Jobs would likely require proficiency in computer simulation software, eln software, and lab inventory management tools. And, this is more true for those who have graduate degrees, especially those working in highly specialized fields of research.
(Classes of 2017 and 2018 Combined)
Source: American Institute of Physics Designed by
There is a broad array of opportunities for master’s degree holders. According to Forbes, physics was the third-best master’s degree to have jobs in 2017 with career opportunities in academia and other fields, such as aerospace and engineering (Best Master’s Degrees, n.d.). Meanwhile, a PhD in physics can open the doors to becoming an established physicist or astronomer. Below are some of the other career options for physics majors according to academic qualifications (Study.com):
- Entry-level technical assembly work
- Mechanical maintenance
- Laboratory assistants
- Healthcare technicians
- Mechanical professionals
- Teaching assistants
- High school physics teachers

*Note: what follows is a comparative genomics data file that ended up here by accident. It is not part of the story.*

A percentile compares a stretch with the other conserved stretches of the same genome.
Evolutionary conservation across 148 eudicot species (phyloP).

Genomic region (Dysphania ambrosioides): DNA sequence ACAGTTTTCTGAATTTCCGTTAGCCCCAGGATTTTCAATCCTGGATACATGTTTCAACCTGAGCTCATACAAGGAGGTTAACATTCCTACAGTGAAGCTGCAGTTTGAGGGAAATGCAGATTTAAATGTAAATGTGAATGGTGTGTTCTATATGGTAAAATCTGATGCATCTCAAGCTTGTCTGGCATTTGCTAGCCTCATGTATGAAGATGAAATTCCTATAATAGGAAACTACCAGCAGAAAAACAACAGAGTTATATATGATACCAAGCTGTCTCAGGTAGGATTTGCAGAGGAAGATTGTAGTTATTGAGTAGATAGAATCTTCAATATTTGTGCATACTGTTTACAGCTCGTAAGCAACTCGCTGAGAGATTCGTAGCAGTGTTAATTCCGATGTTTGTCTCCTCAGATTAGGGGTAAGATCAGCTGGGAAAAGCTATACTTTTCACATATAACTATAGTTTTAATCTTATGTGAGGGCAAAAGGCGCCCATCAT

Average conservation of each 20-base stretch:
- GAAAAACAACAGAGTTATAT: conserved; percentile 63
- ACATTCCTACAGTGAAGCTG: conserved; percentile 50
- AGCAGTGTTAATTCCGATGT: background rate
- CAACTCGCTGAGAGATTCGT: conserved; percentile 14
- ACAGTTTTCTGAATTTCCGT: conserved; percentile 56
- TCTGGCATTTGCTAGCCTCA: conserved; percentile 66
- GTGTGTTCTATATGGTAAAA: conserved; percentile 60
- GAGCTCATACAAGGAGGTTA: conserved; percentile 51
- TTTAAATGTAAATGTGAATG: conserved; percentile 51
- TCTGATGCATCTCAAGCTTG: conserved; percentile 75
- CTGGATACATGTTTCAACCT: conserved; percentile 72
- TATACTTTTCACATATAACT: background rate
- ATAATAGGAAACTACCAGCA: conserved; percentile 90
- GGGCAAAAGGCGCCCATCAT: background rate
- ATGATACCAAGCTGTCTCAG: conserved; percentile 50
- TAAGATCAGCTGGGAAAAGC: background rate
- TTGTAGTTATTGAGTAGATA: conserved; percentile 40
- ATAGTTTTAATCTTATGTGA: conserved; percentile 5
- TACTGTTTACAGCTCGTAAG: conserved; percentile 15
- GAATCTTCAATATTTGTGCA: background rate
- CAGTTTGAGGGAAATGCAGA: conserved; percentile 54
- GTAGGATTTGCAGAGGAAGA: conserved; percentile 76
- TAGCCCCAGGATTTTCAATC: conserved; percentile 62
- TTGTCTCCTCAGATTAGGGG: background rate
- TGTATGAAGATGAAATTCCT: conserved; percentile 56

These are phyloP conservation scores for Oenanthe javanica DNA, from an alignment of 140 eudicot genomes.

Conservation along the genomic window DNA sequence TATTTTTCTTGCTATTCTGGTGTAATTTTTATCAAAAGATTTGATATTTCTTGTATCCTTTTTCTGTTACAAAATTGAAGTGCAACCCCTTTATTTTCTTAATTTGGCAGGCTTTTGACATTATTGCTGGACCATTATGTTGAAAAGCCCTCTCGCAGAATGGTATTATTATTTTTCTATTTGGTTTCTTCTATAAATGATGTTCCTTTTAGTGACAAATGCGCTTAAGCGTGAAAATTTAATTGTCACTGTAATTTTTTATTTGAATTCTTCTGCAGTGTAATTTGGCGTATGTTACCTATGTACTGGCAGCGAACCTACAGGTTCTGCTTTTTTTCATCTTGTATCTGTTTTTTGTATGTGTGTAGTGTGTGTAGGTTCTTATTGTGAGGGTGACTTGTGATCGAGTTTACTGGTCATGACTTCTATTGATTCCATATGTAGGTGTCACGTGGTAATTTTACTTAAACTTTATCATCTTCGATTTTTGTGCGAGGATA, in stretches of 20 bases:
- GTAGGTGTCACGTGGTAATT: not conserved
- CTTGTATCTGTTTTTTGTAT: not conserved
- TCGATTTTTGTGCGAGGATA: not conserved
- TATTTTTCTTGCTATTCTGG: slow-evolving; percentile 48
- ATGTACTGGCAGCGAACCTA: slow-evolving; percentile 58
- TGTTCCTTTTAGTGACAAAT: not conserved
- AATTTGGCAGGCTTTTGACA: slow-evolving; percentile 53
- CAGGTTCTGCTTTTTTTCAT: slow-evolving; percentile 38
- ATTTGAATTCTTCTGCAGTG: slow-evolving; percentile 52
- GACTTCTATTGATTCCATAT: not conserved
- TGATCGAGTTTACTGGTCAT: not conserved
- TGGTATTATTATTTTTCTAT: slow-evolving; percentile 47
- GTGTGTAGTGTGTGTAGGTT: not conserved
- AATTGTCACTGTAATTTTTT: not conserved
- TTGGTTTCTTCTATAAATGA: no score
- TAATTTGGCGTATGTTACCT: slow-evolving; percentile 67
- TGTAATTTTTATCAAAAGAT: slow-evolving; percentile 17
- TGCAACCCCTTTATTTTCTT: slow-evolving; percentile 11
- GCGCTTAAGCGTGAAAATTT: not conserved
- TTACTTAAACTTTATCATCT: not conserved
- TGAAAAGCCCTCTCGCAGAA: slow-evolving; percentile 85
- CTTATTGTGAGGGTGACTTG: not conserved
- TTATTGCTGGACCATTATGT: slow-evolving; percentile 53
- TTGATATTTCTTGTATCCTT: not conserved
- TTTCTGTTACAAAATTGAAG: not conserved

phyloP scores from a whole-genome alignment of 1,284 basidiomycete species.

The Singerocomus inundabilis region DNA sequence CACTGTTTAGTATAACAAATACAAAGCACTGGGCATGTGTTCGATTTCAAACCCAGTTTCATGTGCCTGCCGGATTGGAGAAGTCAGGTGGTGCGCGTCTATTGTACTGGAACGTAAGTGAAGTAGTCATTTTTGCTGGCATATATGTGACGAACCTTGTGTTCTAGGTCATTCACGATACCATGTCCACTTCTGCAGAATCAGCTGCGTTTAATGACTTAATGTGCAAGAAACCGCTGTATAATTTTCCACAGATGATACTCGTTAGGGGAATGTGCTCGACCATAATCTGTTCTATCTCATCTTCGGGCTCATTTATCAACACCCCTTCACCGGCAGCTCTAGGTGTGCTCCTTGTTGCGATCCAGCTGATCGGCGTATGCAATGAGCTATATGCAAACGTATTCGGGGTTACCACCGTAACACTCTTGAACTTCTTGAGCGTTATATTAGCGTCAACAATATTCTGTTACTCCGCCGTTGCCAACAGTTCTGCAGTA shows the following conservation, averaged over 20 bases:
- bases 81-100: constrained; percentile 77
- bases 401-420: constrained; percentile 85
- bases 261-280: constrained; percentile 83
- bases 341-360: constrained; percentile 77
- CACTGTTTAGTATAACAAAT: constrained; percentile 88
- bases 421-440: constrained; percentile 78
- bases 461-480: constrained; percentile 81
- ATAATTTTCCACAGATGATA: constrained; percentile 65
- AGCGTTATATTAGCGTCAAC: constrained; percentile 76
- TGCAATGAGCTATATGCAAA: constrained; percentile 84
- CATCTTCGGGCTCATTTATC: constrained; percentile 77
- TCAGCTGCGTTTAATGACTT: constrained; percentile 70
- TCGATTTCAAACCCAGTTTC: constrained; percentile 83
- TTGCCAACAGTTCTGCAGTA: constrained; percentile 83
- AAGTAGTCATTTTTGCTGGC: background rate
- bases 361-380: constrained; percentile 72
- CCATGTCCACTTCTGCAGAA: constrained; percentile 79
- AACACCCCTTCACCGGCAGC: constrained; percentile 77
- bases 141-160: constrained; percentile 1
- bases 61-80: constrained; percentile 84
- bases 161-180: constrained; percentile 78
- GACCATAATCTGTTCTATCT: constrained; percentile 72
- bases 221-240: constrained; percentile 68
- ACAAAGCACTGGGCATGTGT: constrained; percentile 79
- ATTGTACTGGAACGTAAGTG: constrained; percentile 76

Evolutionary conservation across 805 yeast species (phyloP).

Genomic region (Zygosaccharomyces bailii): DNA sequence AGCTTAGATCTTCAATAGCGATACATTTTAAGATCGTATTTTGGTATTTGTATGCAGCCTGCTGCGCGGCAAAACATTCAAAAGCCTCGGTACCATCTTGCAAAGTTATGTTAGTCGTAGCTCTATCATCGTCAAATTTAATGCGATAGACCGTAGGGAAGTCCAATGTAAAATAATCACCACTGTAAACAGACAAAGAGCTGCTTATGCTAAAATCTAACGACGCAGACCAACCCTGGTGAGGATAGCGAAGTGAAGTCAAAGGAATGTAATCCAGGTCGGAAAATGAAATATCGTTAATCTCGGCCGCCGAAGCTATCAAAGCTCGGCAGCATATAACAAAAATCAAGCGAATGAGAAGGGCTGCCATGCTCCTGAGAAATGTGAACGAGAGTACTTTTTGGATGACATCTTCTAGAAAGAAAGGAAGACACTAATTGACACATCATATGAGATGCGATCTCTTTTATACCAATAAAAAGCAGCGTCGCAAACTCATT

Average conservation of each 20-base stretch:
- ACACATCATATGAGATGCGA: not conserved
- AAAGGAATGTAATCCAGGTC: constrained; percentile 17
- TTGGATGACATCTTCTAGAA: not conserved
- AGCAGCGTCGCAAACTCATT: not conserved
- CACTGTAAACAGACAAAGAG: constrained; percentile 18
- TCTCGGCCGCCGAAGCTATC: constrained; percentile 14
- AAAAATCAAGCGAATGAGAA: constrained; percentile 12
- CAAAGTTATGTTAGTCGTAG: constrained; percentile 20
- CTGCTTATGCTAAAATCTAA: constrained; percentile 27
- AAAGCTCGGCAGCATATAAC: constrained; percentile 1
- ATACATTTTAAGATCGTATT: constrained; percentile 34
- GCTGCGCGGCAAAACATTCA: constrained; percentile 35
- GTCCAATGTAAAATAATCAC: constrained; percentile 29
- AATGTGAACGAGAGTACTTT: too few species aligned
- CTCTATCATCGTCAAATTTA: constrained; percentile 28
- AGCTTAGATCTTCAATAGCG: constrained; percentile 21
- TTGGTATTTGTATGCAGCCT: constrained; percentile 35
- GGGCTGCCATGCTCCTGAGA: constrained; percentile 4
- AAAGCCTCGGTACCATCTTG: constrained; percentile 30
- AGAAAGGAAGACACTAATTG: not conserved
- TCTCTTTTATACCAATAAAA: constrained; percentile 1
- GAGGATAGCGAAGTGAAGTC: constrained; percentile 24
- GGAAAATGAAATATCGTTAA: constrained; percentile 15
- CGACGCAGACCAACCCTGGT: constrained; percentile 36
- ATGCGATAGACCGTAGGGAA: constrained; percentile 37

- Staff scientists
- Project managers
- Physicists and astronomers
- Postsecondary physics teachers
- Natural sciences managers
- Petroleum engineers
How much do physics majors earn?
Arguably one of the most fulfilling careers for those who love science in general and how stuff work in particular, a career born of a physics degree also brings with it substantial monetary rewards. An astronomer, for example, will have all the fun inherent to those who love stargazing while expecting to collect a clean $120,000 on average (Moore, 2019).
Source: U.S. Bureau of Labor Statistics
According to the U.S. Bureau of Labor Statistics (BLS, 2020), the median annual salary for astronomers as of May 2019 was $114,590. For physicists, the annual mean wage was $131,080, which placed it on the top five highest-paying S.T.E.M. occupations as of May 2019 (BLS, 2019). Below are some of the career options for physics majors along with the average base salary for each (Glassdoor, 2019).
Famous People Who Studied Physics
Beyond Albert Einstein, Stephen Hawking, Marie Curie, Neil deGrasse Tyson, and other renowned physicists of our time, there are also the following individuals who studied physics but are not really known for their physics degrees: